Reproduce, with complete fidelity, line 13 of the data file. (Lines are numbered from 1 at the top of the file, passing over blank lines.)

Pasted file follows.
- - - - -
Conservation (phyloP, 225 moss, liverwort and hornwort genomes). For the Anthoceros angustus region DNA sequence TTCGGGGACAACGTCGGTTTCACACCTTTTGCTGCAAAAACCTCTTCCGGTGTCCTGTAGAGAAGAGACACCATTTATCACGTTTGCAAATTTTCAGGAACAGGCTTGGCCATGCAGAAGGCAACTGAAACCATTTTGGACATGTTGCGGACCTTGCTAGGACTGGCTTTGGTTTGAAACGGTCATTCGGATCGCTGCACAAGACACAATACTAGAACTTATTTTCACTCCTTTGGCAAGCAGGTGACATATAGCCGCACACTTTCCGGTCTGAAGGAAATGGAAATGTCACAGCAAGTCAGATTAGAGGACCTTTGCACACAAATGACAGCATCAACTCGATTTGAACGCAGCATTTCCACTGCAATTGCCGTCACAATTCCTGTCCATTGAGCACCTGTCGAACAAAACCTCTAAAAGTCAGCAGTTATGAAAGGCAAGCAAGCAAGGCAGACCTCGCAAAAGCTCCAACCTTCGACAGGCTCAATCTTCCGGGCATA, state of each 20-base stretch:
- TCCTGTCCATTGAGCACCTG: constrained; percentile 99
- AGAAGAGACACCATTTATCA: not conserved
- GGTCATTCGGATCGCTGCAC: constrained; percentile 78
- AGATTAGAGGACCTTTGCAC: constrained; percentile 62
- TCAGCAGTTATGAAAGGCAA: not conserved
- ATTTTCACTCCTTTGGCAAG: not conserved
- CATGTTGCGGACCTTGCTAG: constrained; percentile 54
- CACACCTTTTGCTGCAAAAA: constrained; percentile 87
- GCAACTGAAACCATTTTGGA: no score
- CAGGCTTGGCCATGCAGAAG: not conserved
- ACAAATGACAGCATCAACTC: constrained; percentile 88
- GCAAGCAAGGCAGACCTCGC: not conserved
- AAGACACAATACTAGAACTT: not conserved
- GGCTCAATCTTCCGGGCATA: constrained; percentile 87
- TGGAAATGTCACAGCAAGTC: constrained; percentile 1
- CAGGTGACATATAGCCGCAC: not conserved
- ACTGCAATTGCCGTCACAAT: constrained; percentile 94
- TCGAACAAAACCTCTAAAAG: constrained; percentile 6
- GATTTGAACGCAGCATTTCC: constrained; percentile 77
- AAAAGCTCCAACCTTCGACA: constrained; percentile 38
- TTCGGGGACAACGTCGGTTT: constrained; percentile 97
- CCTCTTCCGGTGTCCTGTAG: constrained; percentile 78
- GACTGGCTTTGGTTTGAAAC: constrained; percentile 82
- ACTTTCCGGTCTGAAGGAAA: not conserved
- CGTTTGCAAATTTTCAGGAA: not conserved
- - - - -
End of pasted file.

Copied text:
- GCAAGCAAGGCAGACCTCGC: not conserved